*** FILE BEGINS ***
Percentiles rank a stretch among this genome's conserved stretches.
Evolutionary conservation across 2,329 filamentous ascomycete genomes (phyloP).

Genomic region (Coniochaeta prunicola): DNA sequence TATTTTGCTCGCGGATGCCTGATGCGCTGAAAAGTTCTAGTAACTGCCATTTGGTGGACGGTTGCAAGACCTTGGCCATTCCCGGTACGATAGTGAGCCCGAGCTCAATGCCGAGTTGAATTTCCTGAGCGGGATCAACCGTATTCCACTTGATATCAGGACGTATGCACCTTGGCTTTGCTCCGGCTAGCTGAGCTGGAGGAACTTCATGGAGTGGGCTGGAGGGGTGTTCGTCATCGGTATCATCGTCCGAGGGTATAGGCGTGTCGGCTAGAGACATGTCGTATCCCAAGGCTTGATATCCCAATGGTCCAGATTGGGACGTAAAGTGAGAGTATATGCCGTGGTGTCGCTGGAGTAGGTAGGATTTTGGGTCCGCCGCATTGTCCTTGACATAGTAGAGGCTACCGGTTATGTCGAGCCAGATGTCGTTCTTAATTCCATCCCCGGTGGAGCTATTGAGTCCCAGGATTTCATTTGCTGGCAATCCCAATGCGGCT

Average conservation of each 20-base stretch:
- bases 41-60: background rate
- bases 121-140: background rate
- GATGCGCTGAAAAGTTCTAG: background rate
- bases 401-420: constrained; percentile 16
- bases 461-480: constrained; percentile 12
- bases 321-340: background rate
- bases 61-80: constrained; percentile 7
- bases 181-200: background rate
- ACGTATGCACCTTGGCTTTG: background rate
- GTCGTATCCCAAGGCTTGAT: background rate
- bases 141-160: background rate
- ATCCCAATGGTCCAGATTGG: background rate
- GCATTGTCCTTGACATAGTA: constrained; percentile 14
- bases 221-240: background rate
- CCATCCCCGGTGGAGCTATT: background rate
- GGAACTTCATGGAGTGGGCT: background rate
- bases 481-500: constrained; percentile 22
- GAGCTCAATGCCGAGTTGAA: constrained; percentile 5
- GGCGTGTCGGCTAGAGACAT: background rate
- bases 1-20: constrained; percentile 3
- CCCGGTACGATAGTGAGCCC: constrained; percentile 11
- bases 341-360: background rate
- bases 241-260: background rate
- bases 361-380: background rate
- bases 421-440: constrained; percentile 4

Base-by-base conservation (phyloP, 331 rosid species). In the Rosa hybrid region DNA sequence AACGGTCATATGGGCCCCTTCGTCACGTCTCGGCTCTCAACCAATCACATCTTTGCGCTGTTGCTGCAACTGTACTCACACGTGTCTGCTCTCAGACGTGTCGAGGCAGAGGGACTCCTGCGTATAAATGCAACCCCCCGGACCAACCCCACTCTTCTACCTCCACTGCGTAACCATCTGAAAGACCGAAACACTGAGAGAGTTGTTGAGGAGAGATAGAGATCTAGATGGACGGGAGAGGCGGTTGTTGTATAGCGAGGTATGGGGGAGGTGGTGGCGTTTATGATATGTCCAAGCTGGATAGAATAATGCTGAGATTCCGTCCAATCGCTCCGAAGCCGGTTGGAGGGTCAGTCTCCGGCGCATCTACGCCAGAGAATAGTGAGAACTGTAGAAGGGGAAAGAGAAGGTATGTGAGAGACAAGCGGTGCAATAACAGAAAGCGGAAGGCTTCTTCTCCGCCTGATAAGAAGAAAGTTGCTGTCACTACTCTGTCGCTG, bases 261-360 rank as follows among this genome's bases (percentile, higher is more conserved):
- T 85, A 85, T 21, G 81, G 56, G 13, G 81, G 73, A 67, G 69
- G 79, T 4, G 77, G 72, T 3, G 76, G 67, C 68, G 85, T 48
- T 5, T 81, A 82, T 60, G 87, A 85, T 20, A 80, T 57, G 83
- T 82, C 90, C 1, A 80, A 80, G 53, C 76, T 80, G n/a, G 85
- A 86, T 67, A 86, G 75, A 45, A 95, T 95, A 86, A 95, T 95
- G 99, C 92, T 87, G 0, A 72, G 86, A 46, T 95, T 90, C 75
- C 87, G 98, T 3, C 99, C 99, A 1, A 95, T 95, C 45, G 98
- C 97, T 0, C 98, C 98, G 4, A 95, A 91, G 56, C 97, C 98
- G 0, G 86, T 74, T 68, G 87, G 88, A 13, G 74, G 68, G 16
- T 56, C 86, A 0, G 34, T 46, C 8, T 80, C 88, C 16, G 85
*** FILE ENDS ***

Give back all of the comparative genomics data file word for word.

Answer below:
Percentiles rank a stretch among this genome's conserved stretches.
Evolutionary conservation across 2,329 filamentous ascomycete genomes (phyloP).

Genomic region (Coniochaeta prunicola): DNA sequence TATTTTGCTCGCGGATGCCTGATGCGCTGAAAAGTTCTAGTAACTGCCATTTGGTGGACGGTTGCAAGACCTTGGCCATTCCCGGTACGATAGTGAGCCCGAGCTCAATGCCGAGTTGAATTTCCTGAGCGGGATCAACCGTATTCCACTTGATATCAGGACGTATGCACCTTGGCTTTGCTCCGGCTAGCTGAGCTGGAGGAACTTCATGGAGTGGGCTGGAGGGGTGTTCGTCATCGGTATCATCGTCCGAGGGTATAGGCGTGTCGGCTAGAGACATGTCGTATCCCAAGGCTTGATATCCCAATGGTCCAGATTGGGACGTAAAGTGAGAGTATATGCCGTGGTGTCGCTGGAGTAGGTAGGATTTTGGGTCCGCCGCATTGTCCTTGACATAGTAGAGGCTACCGGTTATGTCGAGCCAGATGTCGTTCTTAATTCCATCCCCGGTGGAGCTATTGAGTCCCAGGATTTCATTTGCTGGCAATCCCAATGCGGCT

Average conservation of each 20-base stretch:
- bases 41-60: background rate
- bases 121-140: background rate
- GATGCGCTGAAAAGTTCTAG: background rate
- bases 401-420: constrained; percentile 16
- bases 461-480: constrained; percentile 12
- bases 321-340: background rate
- bases 61-80: constrained; percentile 7
- bases 181-200: background rate
- ACGTATGCACCTTGGCTTTG: background rate
- GTCGTATCCCAAGGCTTGAT: background rate
- bases 141-160: background rate
- ATCCCAATGGTCCAGATTGG: background rate
- GCATTGTCCTTGACATAGTA: constrained; percentile 14
- bases 221-240: background rate
- CCATCCCCGGTGGAGCTATT: background rate
- GGAACTTCATGGAGTGGGCT: background rate
- bases 481-500: constrained; percentile 22
- GAGCTCAATGCCGAGTTGAA: constrained; percentile 5
- GGCGTGTCGGCTAGAGACAT: background rate
- bases 1-20: constrained; percentile 3
- CCCGGTACGATAGTGAGCCC: constrained; percentile 11
- bases 341-360: background rate
- bases 241-260: background rate
- bases 361-380: background rate
- bases 421-440: constrained; percentile 4

Base-by-base conservation (phyloP, 331 rosid species). In the Rosa hybrid region DNA sequence AACGGTCATATGGGCCCCTTCGTCACGTCTCGGCTCTCAACCAATCACATCTTTGCGCTGTTGCTGCAACTGTACTCACACGTGTCTGCTCTCAGACGTGTCGAGGCAGAGGGACTCCTGCGTATAAATGCAACCCCCCGGACCAACCCCACTCTTCTACCTCCACTGCGTAACCATCTGAAAGACCGAAACACTGAGAGAGTTGTTGAGGAGAGATAGAGATCTAGATGGACGGGAGAGGCGGTTGTTGTATAGCGAGGTATGGGGGAGGTGGTGGCGTTTATGATATGTCCAAGCTGGATAGAATAATGCTGAGATTCCGTCCAATCGCTCCGAAGCCGGTTGGAGGGTCAGTCTCCGGCGCATCTACGCCAGAGAATAGTGAGAACTGTAGAAGGGGAAAGAGAAGGTATGTGAGAGACAAGCGGTGCAATAACAGAAAGCGGAAGGCTTCTTCTCCGCCTGATAAGAAGAAAGTTGCTGTCACTACTCTGTCGCTG, bases 261-360 rank as follows among this genome's bases (percentile, higher is more conserved):
- T 85, A 85, T 21, G 81, G 56, G 13, G 81, G 73, A 67, G 69
- G 79, T 4, G 77, G 72, T 3, G 76, G 67, C 68, G 85, T 48
- T 5, T 81, A 82, T 60, G 87, A 85, T 20, A 80, T 57, G 83
- T 82, C 90, C 1, A 80, A 80, G 53, C 76, T 80, G n/a, G 85
- A 86, T 67, A 86, G 75, A 45, A 95, T 95, A 86, A 95, T 95
- G 99, C 92, T 87, G 0, A 72, G 86, A 46, T 95, T 90, C 75
- C 87, G 98, T 3, C 99, C 99, A 1, A 95, T 95, C 45, G 98
- C 97, T 0, C 98, C 98, G 4, A 95, A 91, G 56, C 97, C 98
- G 0, G 86, T 74, T 68, G 87, G 88, A 13, G 74, G 68, G 16
- T 56, C 86, A 0, G 34, T 46, C 8, T 80, C 88, C 16, G 85